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Abstract—Counting network motifs has an important role in studying a wide range of complex networks. However, when the network size is large, as in the case of Internet Topology and WWW graphs counting the number of motifs becomes prohibitive. Devising efficient motif counting algorithms thus becomes an important goal. In this paper, we present efficient counting algorithms for 4node motifs. We show how to efficiently count the total number of each type of motif, and the number of motifs adjacent to a node. We further present a new algorithm for node positionaware motif counting, namely partitioning the motif count by the node position in the motif. Since our algorithm is based on motifs, which are noninduced we also show how to calculate the count of induced motifs given the noninduced motif count. Finally, we report on initial implementation performance result using evaluation on a largescale graph. A. Motif Discovery I.
Characteristics of Small Social Networks
, 2010
"... Two dozen networks are analyzed using three parameters that attempt to capture important properties of social networks: leadership L, member bonding B, and diversity of expertise D. The first two of these parameters have antecedents, the third is new. A key part of the analysis is to examine network ..."
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Two dozen networks are analyzed using three parameters that attempt to capture important properties of social networks: leadership L, member bonding B, and diversity of expertise D. The first two of these parameters have antecedents, the third is new. A key part of the analysis is to examine networks at multiple scales by dissecting the entire network into its n subgraphs of a given radius of two edge steps about each of the n nodes. This scalebased analysis reveals constraints on what we have dubbed “cognitive” networks, as contrasted with biological or physical networks. Specifically, “cognitive” networks appear to maximize bonding and diversity over a range of leadership dominance. Asymptotic relations between the bonding and diversity measures are also found when small, nearly complete subgraphs are aggregated to form larger networks. This aggregation probably underlies changes in a regularity among the LBD parameters; this regularity is a Ushaped function of networks size, n, which is minimal for networks around 80 or so nodes. 1.0 Overview
Social Networks
"... Link structures are important patterns one looks out for when modeling and analyzing social networks. In this paper, we propose the task of mining interesting Link Formation rules (LFrules) containing link structures known as Link Formation patterns (LFpatterns). LFpatterns capture various dyadic ..."
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Link structures are important patterns one looks out for when modeling and analyzing social networks. In this paper, we propose the task of mining interesting Link Formation rules (LFrules) containing link structures known as Link Formation patterns (LFpatterns). LFpatterns capture various dyadic and/or triadic structures among groups of nodes, while LFrules capture the formation of a new link from a focal node to another node as a postcondition of existing connections between the two nodes. We devise a novel LFrule mining algorithm, known as LFRMiner, based on frequent subgraph mining for our task. In addition to using a supportconfidence framework for measuring the frequency and significance of LFrules, we introduce the notion of expected support to account for the extent to which LFrules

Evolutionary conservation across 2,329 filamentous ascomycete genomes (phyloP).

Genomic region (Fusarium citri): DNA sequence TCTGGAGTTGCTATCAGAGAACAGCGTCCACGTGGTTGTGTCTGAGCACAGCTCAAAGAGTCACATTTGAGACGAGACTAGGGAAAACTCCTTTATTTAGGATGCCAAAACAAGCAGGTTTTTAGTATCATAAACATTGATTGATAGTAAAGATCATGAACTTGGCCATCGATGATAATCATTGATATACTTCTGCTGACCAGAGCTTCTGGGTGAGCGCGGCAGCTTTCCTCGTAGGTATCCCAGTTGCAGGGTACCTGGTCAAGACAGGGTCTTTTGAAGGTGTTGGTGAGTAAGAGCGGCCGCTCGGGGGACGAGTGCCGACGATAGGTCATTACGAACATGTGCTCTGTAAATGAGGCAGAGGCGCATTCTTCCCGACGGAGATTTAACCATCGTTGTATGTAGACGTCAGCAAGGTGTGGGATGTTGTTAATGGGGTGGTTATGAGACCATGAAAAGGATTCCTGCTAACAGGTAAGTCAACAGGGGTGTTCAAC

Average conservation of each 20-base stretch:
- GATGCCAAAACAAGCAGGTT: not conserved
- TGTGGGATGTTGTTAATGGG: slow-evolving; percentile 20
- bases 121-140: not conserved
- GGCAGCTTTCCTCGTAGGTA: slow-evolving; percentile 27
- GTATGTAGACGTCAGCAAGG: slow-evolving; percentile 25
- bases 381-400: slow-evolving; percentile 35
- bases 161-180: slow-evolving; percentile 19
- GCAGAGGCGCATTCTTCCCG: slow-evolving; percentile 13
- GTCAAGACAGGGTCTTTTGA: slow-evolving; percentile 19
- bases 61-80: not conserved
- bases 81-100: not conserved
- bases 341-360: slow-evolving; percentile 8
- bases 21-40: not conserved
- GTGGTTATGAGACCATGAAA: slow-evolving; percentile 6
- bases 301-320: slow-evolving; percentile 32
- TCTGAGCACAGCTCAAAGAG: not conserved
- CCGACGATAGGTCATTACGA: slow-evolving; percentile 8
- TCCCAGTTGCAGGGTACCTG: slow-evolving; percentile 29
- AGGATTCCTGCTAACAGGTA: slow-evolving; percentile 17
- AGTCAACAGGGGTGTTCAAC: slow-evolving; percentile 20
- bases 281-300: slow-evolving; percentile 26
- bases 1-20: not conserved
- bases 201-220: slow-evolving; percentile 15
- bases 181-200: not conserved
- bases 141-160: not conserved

Proceedings of the Fourth International AAAI Conference on Weblogs and Social Media To Be a Star Is Not Only Metaphoric: From Popularity to Social Linkage
"... The emergence of online platforms allowing to mix self publishing activities and social networking offers new possibilities for building online reputation and visibility. In this paper we present a method to analyze the online popularity that takes into consideration both the success of the publishe ..."
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The emergence of online platforms allowing to mix self publishing activities and social networking offers new possibilities for building online reputation and visibility. In this paper we present a method to analyze the online popularity that takes into consideration both the success of the published content and the social network topology. First, we adapt the Kohonen self organizing maps in order to cluster the users of online platforms depending on their audience and authority characteristics. Then, we perform a detailed analysis of the manner nodes are organized in the social network. Finally, we study the relationship between the network local structure around each node and the corresponding user’s popularity. We apply this method to the MySpace music social network. We observe that the most popular artists are centers of star shaped social structures and that it exists a fraction of artists who are involved in community and social activity dynamics independently of their popularity. This method based on a learning algorithm and on network analysis appears to be a robust and intuitive technique for a rich description of the online behavior. 1.